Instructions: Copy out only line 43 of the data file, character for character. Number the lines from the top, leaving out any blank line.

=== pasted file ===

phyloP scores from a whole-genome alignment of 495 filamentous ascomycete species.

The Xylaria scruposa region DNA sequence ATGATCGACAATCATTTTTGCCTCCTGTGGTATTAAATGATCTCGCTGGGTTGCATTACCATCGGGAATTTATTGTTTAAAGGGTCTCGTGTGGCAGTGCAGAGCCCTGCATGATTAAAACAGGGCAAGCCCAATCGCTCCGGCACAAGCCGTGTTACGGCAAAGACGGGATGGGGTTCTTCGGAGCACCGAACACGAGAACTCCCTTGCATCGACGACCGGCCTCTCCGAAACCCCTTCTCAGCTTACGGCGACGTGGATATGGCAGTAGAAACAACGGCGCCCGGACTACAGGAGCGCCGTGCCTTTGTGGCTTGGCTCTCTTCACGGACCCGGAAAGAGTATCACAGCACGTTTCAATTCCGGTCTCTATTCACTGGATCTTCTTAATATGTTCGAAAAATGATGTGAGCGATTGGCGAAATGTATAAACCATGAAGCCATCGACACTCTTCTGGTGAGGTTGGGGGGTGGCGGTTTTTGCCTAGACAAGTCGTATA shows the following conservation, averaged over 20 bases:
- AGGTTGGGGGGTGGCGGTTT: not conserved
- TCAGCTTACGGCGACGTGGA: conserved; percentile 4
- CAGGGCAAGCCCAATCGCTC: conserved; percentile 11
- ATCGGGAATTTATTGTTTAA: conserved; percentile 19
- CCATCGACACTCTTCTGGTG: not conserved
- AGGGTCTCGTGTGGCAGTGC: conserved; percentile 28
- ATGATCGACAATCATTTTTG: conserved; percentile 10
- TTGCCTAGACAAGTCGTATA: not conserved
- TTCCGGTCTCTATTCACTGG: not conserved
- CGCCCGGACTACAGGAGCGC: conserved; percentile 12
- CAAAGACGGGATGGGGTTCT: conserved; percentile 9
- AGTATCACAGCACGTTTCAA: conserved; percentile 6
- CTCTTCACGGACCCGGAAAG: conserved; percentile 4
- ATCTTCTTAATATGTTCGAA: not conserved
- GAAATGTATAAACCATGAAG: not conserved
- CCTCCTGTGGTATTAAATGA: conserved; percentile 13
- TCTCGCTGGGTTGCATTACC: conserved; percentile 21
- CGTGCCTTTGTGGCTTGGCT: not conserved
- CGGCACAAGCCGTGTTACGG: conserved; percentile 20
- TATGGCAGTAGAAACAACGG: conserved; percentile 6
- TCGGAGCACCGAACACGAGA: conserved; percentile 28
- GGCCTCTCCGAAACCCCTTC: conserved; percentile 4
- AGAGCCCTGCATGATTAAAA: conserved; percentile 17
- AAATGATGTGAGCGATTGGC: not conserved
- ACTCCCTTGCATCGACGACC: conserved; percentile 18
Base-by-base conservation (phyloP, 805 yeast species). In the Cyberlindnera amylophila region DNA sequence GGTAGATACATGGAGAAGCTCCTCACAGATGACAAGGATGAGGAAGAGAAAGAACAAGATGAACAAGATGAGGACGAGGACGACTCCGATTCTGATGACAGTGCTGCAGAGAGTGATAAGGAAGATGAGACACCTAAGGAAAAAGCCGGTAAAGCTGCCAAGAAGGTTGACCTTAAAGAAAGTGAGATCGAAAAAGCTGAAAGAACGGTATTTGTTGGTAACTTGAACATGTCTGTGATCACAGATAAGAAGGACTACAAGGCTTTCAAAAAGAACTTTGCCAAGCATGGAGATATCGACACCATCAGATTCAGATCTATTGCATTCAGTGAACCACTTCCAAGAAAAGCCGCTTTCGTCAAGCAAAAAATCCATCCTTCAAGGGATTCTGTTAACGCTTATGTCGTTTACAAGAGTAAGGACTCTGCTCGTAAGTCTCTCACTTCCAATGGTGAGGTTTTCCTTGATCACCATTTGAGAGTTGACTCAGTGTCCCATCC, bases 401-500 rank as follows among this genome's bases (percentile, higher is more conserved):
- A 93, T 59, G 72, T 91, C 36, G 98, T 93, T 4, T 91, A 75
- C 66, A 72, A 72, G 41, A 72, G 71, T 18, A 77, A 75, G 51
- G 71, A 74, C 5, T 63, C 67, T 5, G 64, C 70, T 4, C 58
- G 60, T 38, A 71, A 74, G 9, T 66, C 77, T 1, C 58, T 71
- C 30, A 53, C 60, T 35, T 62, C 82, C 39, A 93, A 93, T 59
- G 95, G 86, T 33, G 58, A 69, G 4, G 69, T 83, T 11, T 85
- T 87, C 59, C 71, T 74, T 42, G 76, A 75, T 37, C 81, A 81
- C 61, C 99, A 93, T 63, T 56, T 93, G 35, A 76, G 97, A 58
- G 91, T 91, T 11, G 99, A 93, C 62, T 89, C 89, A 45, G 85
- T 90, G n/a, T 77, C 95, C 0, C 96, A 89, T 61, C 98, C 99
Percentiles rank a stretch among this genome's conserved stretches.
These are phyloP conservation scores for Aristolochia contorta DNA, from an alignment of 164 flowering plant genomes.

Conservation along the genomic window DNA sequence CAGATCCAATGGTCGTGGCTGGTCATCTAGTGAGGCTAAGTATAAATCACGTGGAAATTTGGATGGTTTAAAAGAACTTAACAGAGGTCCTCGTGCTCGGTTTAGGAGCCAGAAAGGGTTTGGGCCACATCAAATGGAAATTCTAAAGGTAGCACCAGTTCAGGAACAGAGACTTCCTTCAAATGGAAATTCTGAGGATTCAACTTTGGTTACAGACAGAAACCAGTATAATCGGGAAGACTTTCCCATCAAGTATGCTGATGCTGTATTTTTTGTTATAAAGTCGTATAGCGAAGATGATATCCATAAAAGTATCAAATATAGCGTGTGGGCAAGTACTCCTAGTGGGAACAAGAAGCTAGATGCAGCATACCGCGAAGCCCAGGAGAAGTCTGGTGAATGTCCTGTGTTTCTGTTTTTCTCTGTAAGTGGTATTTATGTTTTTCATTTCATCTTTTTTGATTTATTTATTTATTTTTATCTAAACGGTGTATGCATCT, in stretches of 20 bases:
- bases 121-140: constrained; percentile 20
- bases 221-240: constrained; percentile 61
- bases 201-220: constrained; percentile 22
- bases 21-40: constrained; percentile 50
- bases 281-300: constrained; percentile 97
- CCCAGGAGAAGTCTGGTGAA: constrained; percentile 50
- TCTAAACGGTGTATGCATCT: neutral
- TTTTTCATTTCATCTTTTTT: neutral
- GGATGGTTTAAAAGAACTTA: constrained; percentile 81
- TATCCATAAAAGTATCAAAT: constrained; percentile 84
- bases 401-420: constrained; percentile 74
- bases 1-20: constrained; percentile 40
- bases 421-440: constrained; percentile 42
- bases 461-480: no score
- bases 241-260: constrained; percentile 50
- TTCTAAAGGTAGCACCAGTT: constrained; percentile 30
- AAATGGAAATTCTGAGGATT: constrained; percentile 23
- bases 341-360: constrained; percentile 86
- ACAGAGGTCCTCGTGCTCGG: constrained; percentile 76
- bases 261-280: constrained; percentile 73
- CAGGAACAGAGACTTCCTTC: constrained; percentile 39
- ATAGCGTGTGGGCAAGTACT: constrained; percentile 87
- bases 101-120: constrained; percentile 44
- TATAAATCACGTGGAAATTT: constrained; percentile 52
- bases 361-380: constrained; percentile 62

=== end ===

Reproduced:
- bases 221-240: constrained; percentile 61